I recall a blog of mine titled "Scrum in not Agile" more thant 2 years ago that was frowned upon by the Agile guys ( :19th March 2007 ) Now it looks like afterall it was not so much out of the context.

With this, as a veteran member of the Agile Community I feel that the Scrum Alliance, for the sake of their own credibility, should clearly communicate this to their potential audience and may need to clearly spell out different approaches for implementing Scrum in the following varied contexts.

This also reinfornces my belief that we need to have separate versions of Scrum for the following contexts. Using a single generic approach in the practice of Scrum in all contexts may spell disaster.

1. Scrum for Agile Software Development (as in xp@Scrum)
2. Scrum for Agile Product Development (as suggessted in Ken's book on it)
3. Scrum for the Product Production Industry (sequential process or waterfall - as in manufacturing and construction industry) in line with what we are planning for FScrum
4. Scrum for Research and Development (as in Jim's Adaptive Systems Development)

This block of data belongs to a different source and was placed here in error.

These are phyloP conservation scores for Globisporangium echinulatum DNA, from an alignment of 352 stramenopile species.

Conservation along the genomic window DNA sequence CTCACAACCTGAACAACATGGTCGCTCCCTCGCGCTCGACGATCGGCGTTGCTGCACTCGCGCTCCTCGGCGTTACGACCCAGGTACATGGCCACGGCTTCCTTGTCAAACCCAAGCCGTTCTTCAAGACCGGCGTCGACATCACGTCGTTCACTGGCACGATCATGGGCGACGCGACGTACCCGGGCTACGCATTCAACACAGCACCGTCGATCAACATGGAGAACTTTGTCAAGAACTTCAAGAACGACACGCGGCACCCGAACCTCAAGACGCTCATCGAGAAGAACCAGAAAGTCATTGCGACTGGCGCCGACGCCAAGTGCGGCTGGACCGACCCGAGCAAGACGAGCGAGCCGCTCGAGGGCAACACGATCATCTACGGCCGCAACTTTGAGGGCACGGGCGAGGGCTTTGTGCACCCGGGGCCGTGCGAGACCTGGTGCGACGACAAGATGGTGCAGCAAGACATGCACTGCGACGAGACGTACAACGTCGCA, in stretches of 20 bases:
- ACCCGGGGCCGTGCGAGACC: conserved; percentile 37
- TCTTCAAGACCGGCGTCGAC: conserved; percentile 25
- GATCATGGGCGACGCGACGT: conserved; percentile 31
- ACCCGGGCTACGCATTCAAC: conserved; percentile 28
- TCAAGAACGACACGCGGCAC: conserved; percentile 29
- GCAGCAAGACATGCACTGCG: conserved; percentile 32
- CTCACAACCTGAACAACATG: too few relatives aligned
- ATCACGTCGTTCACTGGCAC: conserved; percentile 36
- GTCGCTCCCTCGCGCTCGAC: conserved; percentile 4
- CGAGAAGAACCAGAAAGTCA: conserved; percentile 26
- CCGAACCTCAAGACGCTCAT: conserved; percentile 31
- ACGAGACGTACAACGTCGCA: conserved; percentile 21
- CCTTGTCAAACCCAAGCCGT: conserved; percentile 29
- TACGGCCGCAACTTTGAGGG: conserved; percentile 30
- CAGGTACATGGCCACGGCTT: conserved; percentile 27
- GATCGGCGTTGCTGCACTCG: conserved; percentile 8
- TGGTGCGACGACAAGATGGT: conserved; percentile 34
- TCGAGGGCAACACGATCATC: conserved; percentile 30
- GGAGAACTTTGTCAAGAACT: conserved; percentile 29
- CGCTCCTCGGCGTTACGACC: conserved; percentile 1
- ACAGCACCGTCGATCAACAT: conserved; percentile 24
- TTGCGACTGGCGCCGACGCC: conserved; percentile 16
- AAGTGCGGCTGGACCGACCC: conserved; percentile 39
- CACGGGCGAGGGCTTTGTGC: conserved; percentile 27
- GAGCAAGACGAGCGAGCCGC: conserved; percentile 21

5. Scrum for the Creative Industry (Advertising, Hollywood and other industry involved in Commercial Arts) that engages a true iterative empirical approach.
6. Scrum for PM BOK ( I know of this initiative by the Scrum Alliance to co-opt Scrum with PMI, IPMA and other project management associations worldwide )

This further reinforces my belief that working to develop an FScrum - a version of Scrum for the waterfall types, may not be invain.

I am aware that Scrum was created to be truly "ADAPTIVE" and it reflects in the evolving "Values and Principles" of the Scrum Community, who have been "EVOLVING" Scrum in line with changing market and economic considerations, over the years, for the benefit of all.

Wednesday, June 3, 2009

Clarifying the need for FScrum